Paul Devenyi Revised by Ralph Myerson

Medical and Behavioral Toxicity Overview Alcohol and other drugs of abuse have caused and continue to cause considerable adverse health effects to both the individual and to society. Both legal and illegal drugs (substances) of abuse are taken to modify mood, feeling, thinking, and perception. As with most drugs (medications), both acute and chronic toxicities occur. In general, the term acute refers to the short period of time when the drug is present in the body, exerting its main effects. The term chronic refers to a longer term, usually years.

Acute toxicity results in the impairment of behavior leading to other complications (e.g., trauma) and, in the case of some drugs, high doses can decrease breathing (respiratory depression) or change the rhythm of the heart, leading to accidental or intentional death. Chronic use can result in organ damage, which may lead to chronic illness or death (as with alcoholic cirrhosis of the liver). Persistent use of many classes of drugs also leads to TOLERANCE (an increased amount is required to produce the same effects) and physiologic (physical) dependence, so that a WITHDRAWAL syndrome is associated with sudden cessation of drug use. Drug users who employ hypodermic needles and syringes (injecting drug users [IDUs]) are at risk for blood-borne diseases associated with the use of unsterile equipment, such as hepatitis and human immunodeficiency virus (HIV 1 and 2—the viruses responsible for AIDS; see ACQUIRED IMMUNODEFICIENCY Syndrome).

This article focuses on ALCOHOL as the representative drug, but other drugs of abuse will be referred to where appropriate. In North America, diagnosis of alcohol and other psychoactive substance abuse/dependence is usually made according to the Diagnostic and Statistical Manual (DSM) of the American Psychiatric Association (APA). The fourth edition, called DSM-IV, defines psychoactive substance dependence as at least three of the following (occurring in the same 12-month period):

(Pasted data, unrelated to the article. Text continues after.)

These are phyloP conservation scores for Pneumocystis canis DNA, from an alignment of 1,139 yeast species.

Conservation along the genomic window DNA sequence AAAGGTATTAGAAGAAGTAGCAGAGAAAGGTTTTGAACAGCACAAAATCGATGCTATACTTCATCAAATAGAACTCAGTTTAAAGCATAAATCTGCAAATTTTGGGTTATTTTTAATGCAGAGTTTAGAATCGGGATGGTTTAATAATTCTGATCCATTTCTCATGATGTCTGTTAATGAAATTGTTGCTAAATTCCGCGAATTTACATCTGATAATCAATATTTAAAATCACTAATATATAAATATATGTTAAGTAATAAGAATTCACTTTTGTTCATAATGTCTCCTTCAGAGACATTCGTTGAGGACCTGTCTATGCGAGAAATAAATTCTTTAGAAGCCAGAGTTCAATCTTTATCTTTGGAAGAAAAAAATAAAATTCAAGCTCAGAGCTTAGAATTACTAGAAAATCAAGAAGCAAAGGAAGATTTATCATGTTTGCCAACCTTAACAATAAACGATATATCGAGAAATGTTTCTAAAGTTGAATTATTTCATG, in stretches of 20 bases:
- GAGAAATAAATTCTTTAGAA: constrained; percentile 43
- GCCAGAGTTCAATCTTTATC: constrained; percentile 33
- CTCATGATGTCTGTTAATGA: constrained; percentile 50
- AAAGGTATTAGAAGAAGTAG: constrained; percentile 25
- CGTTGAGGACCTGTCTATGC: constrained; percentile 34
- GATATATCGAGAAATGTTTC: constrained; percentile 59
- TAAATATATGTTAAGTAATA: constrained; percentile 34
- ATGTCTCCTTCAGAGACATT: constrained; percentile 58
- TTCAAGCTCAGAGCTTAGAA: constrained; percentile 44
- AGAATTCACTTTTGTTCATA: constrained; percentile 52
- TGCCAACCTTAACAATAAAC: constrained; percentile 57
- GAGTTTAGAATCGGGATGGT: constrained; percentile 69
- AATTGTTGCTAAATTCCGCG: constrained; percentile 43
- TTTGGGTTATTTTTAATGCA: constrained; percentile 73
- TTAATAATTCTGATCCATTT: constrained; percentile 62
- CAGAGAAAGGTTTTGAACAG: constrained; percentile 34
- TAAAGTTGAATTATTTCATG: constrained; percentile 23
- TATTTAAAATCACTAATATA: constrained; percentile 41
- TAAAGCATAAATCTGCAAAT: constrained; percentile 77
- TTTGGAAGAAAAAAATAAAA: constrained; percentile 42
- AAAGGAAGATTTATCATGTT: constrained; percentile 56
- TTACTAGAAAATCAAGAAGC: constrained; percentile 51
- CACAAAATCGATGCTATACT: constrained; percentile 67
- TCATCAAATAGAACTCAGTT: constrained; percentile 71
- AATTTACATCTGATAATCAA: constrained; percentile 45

1. tolerance, as defined by either of the following:

a. need for markedly increased amounts of the substance to achieve intoxication or desired effect b. markedly diminished effect with continued use of the same amount of the substance

2. withdrawal, as manifested by either of the following:

a. the characteristic withdrawal syndrome for the substance b. the same (or closely related) substance is taken to relieve or avoid withdrawal symptoms

3. the substance is often taken in larger amounts or over a longer period than was intended

4. a persistent desire for or unsuccessful efforts in cutting down or controlling substance use

5. a great deal of time is spent in activities necessary in obtaining the substance (e.g., visiting multiple doctors or driving long distances), using the substance (e.g., chainsmoking), or recovering from its effects

6. important social, occupational, or recreational activities are given up or reduced because of substance use

7. continued substance use despite knowledge of having had a persistent or recurrent physical or psychological problem that was likely to have been caused or exacerbated by the substance (e.g., recurrent cocaine use despite recognition of cocaine-induced depression; continued drinking despite recognition that an ulcer was made worse by alcohol consumption)

The diagnosis of alcohol and other substance abuse (as opposed to dependence) relies on:

A. A maladaptive pattern of substance use leading to clinically significant impairment or distress as manifested by one or more of the following occurring at any time during the same twelve-month period: 1. recurrent substance use resulting in a failure to fullfill major obligations at work, school, or home (e.g., repeated absences or poor work performance related to substance use; substance-related absences, suspensions, or expulsions from school; neglect of children or household)

2. recurrent use in situations in which it is physically hazardous (e.g., driving an automobile or operating a machine when impaired by substance use)

3. recurrent substance-related legal problems (e.g., arrests for substance-related disorderly conduct)

4. continued substance use despite having persistent or recurrent social or interpersonal problems caused or exacerbated by the effects of the substance (e.g., arguments with family members about consequences of intoxication; physical fights)

B. Has never met criteria for Substance Dependence for this class of substance.

These criteria continue to evolve and are likely to be somewhat changed in the future. Clearly the lack of one of the above diagnoses does not preclude a given person from being at risk for complications of alcohol or drug use (e.g., trauma as a result of intoxication).

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